If you've been told time and again that your child won’t be able to sleep through the night until you stop breastfeeding, you're not alone.
For Jolandi Becker, a certified sleep consultant and of owner of Good Night, this misconception stems from the idea that breastfeeding and sleep are part of two different worlds.
"Tell that to my daughter who was breastfed until she was 12 months old, and slept through from when she was 4 months old!" She says of her personal experience.
But personal experience aside, the sleep consultant says every mom's journey is different, and persistent breastfeeding issues should not be ignored.
"We are sleep consultants after all, not lactation consultants, so when it comes to moms who struggle with breastfeeding we will always refer them to the correct medical professional," she says.
And while the journey may not be similar for all, Jolandi says there are a few myths she's all too happy to dispell when talking restful sleep and breastfeeding.
Must read: 5 reasons your baby may be struggling to sleep
Myth 1: If you breastfeed your baby won't be able to sleep through the night
I can tell you with certainty that both breastfed and formula-fed babies struggle with sleep. And miraculously both also sometimes spontaneously sleep through the night early on.
Myth 2: You can't sleep train a child if you are breastfeeding
Very often, our perceptions of sleep training hinder our ideas about breastfeeding. What is your perception of sleep training? Do you think it means putting your child in a cot and letting them cry all night?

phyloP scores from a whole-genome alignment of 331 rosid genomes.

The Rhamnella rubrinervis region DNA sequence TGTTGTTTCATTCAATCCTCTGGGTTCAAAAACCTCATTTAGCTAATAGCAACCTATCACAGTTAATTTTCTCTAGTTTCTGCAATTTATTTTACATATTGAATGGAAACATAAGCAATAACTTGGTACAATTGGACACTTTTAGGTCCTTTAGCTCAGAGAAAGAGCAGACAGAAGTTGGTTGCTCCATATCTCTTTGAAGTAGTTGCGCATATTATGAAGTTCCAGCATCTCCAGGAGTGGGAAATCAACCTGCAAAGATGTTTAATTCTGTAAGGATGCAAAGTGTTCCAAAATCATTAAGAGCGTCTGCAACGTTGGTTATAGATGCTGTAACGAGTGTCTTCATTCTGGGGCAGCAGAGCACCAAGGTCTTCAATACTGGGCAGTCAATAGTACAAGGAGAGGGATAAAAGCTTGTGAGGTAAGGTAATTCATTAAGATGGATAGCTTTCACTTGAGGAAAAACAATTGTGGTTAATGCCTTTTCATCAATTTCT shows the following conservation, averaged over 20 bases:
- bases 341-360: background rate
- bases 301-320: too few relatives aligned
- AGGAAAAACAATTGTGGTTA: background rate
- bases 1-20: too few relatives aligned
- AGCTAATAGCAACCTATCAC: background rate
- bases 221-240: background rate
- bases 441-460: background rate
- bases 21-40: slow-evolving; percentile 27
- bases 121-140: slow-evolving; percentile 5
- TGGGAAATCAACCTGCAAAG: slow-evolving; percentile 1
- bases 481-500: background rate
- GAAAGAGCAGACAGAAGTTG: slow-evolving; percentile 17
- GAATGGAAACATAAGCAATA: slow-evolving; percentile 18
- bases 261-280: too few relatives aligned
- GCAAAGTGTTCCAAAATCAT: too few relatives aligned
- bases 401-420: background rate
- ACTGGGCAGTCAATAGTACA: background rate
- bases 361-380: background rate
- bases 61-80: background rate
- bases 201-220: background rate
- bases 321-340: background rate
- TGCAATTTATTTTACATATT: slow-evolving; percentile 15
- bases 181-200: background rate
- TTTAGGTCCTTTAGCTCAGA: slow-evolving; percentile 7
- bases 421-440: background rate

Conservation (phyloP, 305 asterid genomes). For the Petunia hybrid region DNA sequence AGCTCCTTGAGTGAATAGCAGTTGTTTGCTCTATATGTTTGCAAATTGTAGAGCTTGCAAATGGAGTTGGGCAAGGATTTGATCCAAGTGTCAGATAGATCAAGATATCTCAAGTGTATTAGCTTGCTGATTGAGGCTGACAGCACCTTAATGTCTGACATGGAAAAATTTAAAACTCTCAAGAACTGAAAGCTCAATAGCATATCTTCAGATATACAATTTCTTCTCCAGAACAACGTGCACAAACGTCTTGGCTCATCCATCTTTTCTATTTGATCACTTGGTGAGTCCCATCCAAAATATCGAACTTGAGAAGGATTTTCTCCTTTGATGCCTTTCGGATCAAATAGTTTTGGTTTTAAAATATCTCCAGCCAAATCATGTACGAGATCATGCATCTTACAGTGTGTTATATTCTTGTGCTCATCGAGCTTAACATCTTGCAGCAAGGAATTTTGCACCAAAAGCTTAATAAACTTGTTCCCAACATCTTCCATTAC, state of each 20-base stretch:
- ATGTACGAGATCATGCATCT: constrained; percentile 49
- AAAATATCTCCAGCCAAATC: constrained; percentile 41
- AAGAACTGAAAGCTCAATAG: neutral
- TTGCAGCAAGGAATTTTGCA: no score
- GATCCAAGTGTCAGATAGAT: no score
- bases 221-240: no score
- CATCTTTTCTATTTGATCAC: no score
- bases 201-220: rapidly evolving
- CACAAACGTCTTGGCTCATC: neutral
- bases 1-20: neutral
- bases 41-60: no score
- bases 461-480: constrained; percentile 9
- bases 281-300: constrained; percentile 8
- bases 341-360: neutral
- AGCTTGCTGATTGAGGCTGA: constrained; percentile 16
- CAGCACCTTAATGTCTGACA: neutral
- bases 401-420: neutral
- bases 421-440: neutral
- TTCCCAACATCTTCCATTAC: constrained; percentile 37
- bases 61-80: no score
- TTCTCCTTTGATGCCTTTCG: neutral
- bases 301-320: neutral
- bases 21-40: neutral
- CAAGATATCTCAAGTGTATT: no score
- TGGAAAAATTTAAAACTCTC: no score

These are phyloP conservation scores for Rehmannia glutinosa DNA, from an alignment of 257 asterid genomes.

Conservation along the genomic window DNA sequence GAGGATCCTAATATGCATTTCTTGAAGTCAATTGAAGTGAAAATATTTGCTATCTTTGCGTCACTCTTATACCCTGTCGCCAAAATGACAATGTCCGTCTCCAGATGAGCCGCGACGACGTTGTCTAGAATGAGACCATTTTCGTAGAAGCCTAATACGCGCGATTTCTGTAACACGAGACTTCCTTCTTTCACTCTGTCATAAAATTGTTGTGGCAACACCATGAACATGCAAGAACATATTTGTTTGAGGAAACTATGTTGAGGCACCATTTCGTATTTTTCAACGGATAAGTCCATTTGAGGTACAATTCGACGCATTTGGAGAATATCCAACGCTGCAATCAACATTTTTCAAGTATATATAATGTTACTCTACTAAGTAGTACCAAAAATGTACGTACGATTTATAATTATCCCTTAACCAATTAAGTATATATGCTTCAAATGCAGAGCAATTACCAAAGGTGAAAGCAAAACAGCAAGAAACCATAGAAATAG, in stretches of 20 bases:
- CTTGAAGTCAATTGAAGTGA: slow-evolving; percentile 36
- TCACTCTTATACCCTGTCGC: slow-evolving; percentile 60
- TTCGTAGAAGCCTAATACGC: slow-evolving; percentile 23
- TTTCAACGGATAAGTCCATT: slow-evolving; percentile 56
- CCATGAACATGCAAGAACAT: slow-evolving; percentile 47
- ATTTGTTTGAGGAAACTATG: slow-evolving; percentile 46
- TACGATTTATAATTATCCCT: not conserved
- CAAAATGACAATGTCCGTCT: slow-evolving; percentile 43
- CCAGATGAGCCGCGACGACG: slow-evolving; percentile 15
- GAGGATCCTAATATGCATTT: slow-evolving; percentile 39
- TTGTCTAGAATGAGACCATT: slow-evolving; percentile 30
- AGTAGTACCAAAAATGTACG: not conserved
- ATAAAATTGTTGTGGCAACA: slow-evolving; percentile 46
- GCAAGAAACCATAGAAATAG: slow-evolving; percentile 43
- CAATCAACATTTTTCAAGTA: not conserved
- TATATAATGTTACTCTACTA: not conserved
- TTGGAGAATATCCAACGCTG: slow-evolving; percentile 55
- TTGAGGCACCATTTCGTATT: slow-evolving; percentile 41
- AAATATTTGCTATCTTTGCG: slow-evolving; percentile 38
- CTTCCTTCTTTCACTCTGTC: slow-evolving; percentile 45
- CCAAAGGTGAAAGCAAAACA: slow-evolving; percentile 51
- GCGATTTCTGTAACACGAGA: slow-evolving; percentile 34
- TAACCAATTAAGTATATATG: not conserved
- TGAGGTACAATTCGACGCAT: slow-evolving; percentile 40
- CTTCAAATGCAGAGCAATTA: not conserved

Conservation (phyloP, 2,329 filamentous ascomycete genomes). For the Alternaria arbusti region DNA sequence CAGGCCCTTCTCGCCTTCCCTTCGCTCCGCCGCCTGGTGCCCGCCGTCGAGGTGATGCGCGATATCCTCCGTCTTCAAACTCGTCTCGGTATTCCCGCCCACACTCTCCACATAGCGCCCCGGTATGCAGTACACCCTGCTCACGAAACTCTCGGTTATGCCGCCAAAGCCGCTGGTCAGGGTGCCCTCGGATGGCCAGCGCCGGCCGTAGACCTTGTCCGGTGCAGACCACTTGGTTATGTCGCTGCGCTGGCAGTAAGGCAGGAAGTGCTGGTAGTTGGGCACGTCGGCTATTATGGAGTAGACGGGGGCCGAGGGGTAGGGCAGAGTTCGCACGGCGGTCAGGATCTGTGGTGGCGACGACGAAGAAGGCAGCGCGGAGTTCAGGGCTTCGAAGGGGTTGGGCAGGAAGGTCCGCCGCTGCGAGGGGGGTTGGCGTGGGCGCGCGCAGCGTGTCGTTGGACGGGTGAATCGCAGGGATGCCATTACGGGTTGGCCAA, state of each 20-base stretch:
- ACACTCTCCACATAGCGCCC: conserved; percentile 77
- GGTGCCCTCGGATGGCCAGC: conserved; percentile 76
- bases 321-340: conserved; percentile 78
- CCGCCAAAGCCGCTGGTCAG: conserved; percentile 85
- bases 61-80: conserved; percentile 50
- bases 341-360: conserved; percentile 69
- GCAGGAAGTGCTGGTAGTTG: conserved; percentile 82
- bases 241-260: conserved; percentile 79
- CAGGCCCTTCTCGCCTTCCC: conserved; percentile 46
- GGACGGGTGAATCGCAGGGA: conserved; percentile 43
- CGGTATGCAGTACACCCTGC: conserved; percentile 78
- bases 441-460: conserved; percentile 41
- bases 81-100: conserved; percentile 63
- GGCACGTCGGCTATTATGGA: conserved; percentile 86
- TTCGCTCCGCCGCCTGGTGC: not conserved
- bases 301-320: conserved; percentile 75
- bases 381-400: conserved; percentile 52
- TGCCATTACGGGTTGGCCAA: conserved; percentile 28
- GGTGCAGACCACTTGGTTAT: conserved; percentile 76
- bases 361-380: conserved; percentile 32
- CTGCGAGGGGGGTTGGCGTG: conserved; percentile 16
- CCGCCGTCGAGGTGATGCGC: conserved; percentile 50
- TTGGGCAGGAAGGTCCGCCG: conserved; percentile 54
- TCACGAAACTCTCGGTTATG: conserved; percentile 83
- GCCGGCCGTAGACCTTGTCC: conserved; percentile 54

As sleep consultants, we approach sleep from a holistic point of view (we consider sleep associations, day sleep, bedtime routine, nutrition, environment, etc.), making sure everything is in place to ensure that your little one sleeps as best as they can. This does not always mean sleeping through the night, as a full night’s sleep depends on the age and weight of your baby.
A very important benefit of breastfeeding is bonding. Breastfeeding mothers are less likely to develop post-partum depression. They have increased amounts of oxytocin in their bodies, which encourages caregiving, relaxation and bonding between mother and child.
But as every mother knows from first-hand experience, this benefit can fade away when your baby is 11 months old and wakes up every hour at night. Breastfeeding then becomes hard work as the lack of sleep can likely cause serious health problems for mom and baby. It’s similar to someone telling you 'I love you' 1000 times a day; the effect is a bit less special, especially after 11 months of hearing it!
Also read: Baby's routine: how to get your baby into the swing of things
Myth 3. You have such a big baby, so he/she will feed more frequently
As your baby grows bigger so does his/her stomach, which means they can ingest larger quantities which helps them to stretch between feeds and at night. This is also the reason why small newborn babies will still wake up at night to feed.
Myth 4: Your baby is small you should start formula or solids and then they will sleep through
The less time your baby spends at the breast, the less time your breast will be stimulated and this could lead to a decreased supply of milk. So, if you want to incorporate formula feeding, it is best to speak to a lactation consultant. Remember, both formula and breast-fed babies can have sleep issues.
Starting with solids too soon can also have risks which include eczema, allergies, kidney malfunction, etc., and can lead to health problems which can cause your baby to wake up at night.
Sleeping through the night is not the same for every baby.
It depends on your baby and when they are ready. We prefer to give the parent and the baby a natural opportunity to drop feeds, instead of doing it forcefully.
Breastfeeding is hard enough. Not sleeping is hard enough. Let’s not make parenting any harder but rather make sure that the relationship between restful sleep and breastfeeding works in harmony as they were meant to.
Compiled for Parent24 by Lesley-Anne Johannes.
Share your story with us, and we could publish your letter. Anonymous contributions are welcome.